The content of the Agreement

The Agreement broadly follows the structure of the existing Bilateral Aviation Safety Agreements (“BASA”) between Member States and Canada. Like them, it is based on mutual trust of each other’s system and on the comparison of regulatory differences. Hence, it places obligations and provides methods of cooperation so that the importing authority can issue its own certificate on the aeronautical product, part or appliance without duplicating all the assessments done by the exporting authority.

Annexes to the Agreement set out how this cooperation and mutual acceptance of certification findings in the area of airworthiness and maintenance should be carried out. In this respect, the Agreement differs from the existing BASA. Material presented in the Annexes to this Agreement is usually put in separate arrangements at civil aviation authority level that lack the binding nature of a treaty. The Agreement also allows the possibility of adding annexes to further enhance the functioning of the Agreement.

With regard to maintenance, the Canadian side has shown its willingness to achieve full mutual recognition. The Agreement therefore provides that compliance with the applicable legislation of one party, in line with the requirements specified in the relevant Annex, amounts to compliance with the legislation of the other party and that the certification practices and procedures of each side provide an equivalent proof of compliance. Licensing of maintenance personnel are also considered to be equivalent.

To maintain confidence in each other’s systems, the Agreement foresees joint inspections, investigations, exchange of safety data (aircraft inspections and accident related information) and increased regulatory cooperation and consultation at a technical level to solve matters before they can become “disputes”. It foresees for the creation of a joint committee and sub-committees in areas such as certification of airworthiness and maintenance. There are also strong safeguard measures that would ultimately allow either side to suspend acceptance of the finding of the other Competent Authority or to terminate the Agreement in whole or in part. Nevertheless the entire system of consultations, committees and sub-committees is intended to ensure that any differences are resolved well before reaching this stage.


European and Canadian companies will save millions of Euros a year thanks to shorter and simpler, hence less costly, product-approval procedures and mutual acceptance of certification findings. Furthermore, the Agreement constitutes a net benefit for the Community given that it will establish mutual acceptance of certification findings in all areas of airworthiness for all Member States.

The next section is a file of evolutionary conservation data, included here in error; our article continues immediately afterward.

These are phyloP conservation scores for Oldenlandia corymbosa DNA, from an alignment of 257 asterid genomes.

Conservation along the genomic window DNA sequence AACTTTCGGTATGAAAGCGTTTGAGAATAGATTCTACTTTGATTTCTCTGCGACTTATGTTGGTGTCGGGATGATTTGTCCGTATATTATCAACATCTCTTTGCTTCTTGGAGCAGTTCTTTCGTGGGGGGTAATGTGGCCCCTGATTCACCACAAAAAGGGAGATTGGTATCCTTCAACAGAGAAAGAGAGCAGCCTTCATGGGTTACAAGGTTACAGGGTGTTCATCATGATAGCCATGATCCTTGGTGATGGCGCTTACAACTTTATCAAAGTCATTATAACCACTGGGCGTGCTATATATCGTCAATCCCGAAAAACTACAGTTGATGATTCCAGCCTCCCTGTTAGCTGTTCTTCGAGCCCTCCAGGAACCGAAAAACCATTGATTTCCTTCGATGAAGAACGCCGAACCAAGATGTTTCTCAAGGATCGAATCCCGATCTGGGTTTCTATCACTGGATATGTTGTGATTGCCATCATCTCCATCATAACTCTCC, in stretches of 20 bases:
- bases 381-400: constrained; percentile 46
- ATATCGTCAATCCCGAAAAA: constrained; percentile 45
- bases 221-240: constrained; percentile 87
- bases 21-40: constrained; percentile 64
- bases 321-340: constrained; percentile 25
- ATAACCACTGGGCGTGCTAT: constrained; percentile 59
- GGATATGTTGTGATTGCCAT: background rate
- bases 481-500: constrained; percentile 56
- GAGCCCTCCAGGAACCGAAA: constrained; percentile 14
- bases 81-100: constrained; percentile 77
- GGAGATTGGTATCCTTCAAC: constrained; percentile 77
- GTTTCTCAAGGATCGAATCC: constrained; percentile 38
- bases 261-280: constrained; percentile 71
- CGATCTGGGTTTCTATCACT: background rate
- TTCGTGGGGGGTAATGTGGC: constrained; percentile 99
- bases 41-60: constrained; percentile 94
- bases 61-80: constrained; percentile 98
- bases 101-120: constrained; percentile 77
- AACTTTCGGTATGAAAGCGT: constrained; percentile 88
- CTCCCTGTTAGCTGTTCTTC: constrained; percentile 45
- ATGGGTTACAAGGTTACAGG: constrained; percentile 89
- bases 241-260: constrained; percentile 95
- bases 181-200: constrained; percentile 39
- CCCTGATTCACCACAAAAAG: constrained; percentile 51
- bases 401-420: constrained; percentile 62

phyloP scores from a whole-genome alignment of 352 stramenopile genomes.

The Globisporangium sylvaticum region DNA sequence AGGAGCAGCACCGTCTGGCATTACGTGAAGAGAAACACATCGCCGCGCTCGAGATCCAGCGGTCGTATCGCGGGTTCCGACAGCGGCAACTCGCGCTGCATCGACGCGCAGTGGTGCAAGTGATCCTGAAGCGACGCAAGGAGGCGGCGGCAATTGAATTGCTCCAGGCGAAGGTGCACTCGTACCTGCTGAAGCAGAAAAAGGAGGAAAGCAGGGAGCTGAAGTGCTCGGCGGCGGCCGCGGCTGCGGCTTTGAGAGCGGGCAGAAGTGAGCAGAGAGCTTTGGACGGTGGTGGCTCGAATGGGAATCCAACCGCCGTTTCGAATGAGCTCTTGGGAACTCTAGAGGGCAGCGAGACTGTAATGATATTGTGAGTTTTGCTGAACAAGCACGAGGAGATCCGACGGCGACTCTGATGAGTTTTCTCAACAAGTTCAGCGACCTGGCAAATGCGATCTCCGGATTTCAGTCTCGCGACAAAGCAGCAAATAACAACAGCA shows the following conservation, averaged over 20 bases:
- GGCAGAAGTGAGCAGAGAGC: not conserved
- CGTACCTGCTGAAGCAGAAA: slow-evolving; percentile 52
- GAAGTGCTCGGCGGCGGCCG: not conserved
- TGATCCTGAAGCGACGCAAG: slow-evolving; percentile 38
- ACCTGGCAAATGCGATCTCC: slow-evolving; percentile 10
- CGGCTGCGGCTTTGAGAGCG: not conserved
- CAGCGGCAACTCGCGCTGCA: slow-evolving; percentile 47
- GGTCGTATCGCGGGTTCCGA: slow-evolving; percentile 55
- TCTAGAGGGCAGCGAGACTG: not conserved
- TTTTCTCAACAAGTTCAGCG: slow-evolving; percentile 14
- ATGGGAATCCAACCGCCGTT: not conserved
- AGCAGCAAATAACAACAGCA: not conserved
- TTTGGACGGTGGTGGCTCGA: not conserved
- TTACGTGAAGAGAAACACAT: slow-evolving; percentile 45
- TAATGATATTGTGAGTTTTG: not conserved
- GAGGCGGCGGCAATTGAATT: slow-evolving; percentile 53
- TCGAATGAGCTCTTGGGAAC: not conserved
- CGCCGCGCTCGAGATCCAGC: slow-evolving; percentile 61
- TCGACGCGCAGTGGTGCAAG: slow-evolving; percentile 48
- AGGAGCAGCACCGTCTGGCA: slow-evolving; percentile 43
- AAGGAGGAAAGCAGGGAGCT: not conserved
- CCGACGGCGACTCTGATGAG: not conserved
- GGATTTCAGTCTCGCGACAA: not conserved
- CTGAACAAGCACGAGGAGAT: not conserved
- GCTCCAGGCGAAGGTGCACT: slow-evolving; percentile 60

Airlines will also benefit, since the Agreement provides for the use of each other’s approved repair and maintenance facilities. The Agreement will not only make the Canadian and European markets more competitive, it will also make them safer as regulators and enforcement authorities are moving closer to cooperate in all maters of certification, inspections and enforcement to ensure the highest level of safety for passengers and cargo flights. The Agreement represents an important step forward in terms of establishing international standards for civil aviation safety and should serve as a starting point for future negotiations with other significant producers of aircraft and equipment.

In the light of the above remarks, the Rapporteur proposes that Parliament gives its consent to the conclusion of the Agreement. As it cannot enter into force until it has been concluded, it would also be highly desirable that, once Parliament has taken its decision, Council does not delay in finalising the procedures.

  • [1]               Article 218(6)(a)(v) of the Treaty on the Functioning of the European Union.
  • [2]               COM(2009)0665.


Date adopted





Result of final vote







Members present for the final vote

Georges Bach, Izaskun Bilbao Barandica, Antonio Cancian, Michael Cramer, Luis de Grandes Pascual, Christine De Veyrac, Saïd El Khadraoui, Ismail Ertug, Jacqueline Foster, Mathieu Grosch, Dieter-Lebrecht Koch, Georgios Koumoutsakos, Jörg Leichtfried, Eva Lichtenberger, Gesine Meissner, Hella Ranner, Vilja Savisaar-Toomast, Brian Simpson, Keith Taylor, Giommaria Uggias, Thomas Ulmer, Dominique Vlasto, Artur Zasada, Roberts Zīle

Substitute(s) present for the final vote

Philip Bradbourn, Tanja Fajon, Erminia Mazzoni, Jan Mulder, Ioan Mircea Paşcu, Dominique Riquet